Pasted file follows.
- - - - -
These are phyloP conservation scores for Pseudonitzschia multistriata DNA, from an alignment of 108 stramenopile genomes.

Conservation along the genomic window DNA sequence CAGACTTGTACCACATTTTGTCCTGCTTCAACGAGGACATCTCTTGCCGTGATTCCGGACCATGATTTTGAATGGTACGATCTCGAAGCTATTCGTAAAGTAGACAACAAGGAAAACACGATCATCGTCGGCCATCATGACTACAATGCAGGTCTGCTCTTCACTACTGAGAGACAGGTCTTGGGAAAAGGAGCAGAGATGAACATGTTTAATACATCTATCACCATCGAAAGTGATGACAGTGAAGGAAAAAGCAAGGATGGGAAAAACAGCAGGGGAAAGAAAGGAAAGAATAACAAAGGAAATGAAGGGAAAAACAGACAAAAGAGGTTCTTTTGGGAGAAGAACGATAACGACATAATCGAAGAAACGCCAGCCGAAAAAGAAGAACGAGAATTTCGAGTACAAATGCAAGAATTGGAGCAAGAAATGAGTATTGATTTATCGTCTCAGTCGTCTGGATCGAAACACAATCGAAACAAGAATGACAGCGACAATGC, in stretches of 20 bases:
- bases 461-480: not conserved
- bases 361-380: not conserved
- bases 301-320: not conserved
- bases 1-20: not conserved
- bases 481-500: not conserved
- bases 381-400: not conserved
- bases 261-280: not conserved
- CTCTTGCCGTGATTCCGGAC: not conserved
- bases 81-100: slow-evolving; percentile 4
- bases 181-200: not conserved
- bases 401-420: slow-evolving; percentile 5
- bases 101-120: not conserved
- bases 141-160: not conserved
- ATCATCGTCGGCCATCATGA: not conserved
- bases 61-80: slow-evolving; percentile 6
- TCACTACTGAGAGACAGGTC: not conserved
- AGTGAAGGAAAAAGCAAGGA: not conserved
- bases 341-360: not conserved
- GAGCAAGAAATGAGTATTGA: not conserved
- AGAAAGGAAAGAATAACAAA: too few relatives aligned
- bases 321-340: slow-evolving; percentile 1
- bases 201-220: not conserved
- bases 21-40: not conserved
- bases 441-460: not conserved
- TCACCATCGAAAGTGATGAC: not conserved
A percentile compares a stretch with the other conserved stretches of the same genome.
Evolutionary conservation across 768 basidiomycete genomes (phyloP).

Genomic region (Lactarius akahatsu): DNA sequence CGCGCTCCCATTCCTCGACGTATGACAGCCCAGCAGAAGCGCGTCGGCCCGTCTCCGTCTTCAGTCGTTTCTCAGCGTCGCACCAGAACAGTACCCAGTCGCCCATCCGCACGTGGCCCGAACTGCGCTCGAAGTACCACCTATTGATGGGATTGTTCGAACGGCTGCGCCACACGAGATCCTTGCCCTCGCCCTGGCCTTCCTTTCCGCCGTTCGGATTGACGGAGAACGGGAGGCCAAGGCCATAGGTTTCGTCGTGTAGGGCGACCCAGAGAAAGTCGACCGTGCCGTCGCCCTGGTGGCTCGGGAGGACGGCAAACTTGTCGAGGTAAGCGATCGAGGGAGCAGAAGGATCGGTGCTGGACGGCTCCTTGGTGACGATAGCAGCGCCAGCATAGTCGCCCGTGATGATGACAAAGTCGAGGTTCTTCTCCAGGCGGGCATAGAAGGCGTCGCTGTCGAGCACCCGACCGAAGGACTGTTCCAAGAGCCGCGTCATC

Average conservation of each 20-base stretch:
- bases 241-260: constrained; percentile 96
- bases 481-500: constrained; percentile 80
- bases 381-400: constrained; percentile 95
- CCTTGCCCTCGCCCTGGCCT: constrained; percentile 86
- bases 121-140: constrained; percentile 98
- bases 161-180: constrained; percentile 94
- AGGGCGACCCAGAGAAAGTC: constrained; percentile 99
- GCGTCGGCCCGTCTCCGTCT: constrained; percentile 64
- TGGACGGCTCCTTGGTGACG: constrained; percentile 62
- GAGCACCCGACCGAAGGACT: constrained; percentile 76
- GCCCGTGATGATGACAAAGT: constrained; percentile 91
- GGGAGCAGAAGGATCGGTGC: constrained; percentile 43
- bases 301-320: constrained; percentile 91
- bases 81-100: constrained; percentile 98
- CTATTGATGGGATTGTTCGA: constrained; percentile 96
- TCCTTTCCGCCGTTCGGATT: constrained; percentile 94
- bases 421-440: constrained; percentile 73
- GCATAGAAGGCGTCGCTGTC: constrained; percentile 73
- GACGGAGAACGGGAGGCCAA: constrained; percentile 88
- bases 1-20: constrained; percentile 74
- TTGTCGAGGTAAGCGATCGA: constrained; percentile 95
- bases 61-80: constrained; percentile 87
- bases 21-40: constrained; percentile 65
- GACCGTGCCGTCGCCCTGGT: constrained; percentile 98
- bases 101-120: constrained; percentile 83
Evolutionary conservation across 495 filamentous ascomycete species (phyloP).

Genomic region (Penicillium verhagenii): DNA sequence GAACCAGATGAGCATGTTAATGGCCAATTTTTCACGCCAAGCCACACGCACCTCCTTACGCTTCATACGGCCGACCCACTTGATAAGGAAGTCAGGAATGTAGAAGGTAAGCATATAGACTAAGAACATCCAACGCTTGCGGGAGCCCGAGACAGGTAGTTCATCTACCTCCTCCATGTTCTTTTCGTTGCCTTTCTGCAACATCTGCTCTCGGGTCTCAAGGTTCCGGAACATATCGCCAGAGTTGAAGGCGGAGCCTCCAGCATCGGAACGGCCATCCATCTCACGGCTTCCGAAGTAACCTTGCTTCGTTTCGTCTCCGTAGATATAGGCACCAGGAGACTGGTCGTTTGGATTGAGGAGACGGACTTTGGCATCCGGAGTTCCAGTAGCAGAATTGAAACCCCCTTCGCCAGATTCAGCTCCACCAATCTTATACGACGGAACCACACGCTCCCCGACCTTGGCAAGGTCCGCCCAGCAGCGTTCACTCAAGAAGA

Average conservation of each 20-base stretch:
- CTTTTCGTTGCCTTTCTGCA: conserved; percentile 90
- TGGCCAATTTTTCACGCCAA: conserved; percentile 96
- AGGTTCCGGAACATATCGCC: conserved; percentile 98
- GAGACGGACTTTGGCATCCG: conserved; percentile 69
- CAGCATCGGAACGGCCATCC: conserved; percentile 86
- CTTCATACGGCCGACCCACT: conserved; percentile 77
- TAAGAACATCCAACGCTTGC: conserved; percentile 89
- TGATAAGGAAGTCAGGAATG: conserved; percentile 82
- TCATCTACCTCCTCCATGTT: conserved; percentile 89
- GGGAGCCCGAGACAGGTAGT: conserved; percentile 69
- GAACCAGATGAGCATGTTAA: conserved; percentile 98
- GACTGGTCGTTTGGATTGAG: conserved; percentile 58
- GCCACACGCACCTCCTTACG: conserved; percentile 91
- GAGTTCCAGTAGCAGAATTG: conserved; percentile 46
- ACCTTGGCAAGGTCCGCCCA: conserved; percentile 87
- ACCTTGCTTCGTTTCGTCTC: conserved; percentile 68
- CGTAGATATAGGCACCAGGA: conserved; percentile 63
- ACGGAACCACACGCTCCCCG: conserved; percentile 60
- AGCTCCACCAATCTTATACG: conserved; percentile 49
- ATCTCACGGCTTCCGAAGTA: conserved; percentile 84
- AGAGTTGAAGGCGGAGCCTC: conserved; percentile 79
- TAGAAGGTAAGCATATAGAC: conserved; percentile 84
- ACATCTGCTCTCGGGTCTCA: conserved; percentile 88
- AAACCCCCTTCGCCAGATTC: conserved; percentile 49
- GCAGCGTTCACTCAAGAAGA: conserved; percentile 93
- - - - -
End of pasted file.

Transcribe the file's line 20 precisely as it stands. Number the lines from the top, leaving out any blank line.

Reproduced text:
- bases 341-360: not conserved